MRO Magazine

Enabling maintenance planning and scheduling


February 7, 2011
By PEM Magazine

Maintenance planning and scheduling initiatives start with a work order system. It is essential to have the work order system used effectively so that all maintenance activities are captured in the system. While the level of detail that is captured may vary from company to company, the work order system should track the information highlighted in the last newsletter to insure there is a return on investment for using it; this includes the ability to track labour data, materials data and contractor information.

The work order should also be able to track this information to a functional location, “building-floor-room” locator or a particular piece of equipment. The work order system should then be able to provide this information in a format that is can be utilized for historical analysis.

Once the work order system is in place, the process for utilizing it should be developed and detailed by the departments required to use it. This includes decisions such as:

  • Who can request work?
  • What criterion determines the type of work?
  • Who approves the work?
  • Who assigns the priority?

When deciding who should request work, one of the considerations should be proper training of the individuals to initialize a work order. This could include computer training, software specific training on the CMMS/EAM system. The goal is to insure that when work is requested, the proper information is provided by the requestor. This will enable the approver and planner of the work to understand what is being requested so prompt and correct decisions can be made about the request.


The next decision is the type of work that is being requested. If this is clearly defined, it makes the planning of the work easier. For example, is the work being requested an emergency or is it a normal job that can be planned and scheduled. Clearly defining what constitutes an “emergency” can eliminate much confusion in the work order process. For example, guidelines such as the work must impact:

  • Environmental, Health, Safety Standards
  • Downtime criteria (cost, duration) will be exceeded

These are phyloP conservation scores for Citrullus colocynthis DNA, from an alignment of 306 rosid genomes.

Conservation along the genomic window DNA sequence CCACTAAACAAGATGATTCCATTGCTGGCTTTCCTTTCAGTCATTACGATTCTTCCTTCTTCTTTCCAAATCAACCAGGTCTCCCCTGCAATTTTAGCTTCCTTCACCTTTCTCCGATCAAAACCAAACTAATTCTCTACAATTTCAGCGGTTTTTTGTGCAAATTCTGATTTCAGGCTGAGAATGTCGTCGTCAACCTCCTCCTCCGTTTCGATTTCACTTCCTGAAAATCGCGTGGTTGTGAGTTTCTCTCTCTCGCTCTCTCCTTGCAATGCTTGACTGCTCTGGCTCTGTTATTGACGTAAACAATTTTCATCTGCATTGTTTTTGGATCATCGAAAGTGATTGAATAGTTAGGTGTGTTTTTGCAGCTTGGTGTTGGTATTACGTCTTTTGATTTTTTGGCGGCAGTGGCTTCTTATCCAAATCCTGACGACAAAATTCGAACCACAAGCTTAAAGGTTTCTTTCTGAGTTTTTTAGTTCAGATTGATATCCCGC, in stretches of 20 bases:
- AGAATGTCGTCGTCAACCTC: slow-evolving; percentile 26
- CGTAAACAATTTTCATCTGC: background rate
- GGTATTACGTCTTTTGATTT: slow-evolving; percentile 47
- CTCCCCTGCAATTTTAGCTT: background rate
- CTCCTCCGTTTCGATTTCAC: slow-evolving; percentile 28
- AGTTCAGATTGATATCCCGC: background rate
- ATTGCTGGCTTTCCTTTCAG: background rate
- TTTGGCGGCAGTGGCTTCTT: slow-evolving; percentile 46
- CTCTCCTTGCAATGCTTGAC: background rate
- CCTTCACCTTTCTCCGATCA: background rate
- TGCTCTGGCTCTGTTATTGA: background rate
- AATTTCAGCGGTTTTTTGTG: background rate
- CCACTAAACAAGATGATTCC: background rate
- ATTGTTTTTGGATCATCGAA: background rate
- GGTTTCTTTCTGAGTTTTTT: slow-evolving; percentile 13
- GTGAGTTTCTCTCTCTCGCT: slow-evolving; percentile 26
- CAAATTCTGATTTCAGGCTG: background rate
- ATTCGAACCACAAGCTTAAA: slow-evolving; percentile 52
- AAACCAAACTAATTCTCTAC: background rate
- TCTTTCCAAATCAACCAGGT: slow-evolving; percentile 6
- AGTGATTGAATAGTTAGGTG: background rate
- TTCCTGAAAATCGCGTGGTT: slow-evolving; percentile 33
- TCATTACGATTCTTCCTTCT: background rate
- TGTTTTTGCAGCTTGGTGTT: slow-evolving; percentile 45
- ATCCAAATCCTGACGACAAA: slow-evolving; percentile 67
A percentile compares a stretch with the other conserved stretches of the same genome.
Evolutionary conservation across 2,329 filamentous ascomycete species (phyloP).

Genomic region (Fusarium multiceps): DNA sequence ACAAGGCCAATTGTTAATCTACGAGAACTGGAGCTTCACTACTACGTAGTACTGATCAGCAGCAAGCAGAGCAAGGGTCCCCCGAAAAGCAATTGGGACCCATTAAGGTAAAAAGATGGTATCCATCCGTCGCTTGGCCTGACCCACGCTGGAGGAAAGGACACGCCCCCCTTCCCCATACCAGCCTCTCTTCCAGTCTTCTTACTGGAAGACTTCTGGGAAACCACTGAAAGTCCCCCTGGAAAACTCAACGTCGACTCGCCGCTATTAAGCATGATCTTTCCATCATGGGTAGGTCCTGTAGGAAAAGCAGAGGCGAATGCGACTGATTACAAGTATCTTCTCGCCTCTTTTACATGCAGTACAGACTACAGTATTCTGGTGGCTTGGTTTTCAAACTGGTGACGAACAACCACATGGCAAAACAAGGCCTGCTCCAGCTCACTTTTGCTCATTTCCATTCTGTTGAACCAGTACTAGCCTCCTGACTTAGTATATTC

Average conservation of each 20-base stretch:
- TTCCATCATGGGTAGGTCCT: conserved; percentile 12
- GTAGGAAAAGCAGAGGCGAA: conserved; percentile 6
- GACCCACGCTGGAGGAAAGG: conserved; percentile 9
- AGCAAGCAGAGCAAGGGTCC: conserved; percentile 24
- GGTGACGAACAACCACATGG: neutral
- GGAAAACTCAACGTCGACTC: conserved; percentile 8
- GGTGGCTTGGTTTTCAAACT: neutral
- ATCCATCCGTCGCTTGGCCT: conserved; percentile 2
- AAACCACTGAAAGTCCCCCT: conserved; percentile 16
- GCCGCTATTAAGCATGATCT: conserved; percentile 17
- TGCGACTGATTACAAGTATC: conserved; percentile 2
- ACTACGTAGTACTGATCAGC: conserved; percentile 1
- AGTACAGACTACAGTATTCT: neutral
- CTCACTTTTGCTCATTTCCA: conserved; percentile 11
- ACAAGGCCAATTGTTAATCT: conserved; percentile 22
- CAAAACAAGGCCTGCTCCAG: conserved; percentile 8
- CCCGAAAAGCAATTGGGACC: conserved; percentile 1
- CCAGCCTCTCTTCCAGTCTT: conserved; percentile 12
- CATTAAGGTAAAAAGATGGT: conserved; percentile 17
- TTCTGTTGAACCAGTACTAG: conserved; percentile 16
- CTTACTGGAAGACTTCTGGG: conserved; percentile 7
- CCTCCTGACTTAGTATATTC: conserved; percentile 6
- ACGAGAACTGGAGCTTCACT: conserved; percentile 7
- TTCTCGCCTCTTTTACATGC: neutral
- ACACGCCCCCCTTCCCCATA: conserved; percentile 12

• Collateral equipment/ facility damage will occur
  • Product or Service Quality will be impacted

Specifying and enforcing the work request (or notification) process will prevent the planner from becoming involved in jobs where they add little or no value. In many cases, a planner can become so involved in emergency (reactive) work, that they perform very little actual planning; in fact they become expediters or clerical assistants for a supervisor.

Once the work has been correctly submitted (emergency or planned), it is necessary for it to be approved. The approver of the requested work may be an operations supervisor (for work submitted by operations personnel) or a maintenance planner. In some organizations, any employee is allowed to request work; however, without an approval process, the planner may spend a considerable amount of time explaining why some work cannot be performed. If a work order is sent to planning and still has to be rejected, a detailed explanation of the reason for the rejection should be sent to the requestor. This will insure that, in the future, only legitimate work will be entered into the planning process.

With this information provided, the work request is ready to be converted to a work order and properly planned. What are the steps involved in properly planning a work order? This will be the topic covered in the next newsletter.

Terry Wireman is senior vice-president of Vesta Partners LLC. You can reach him at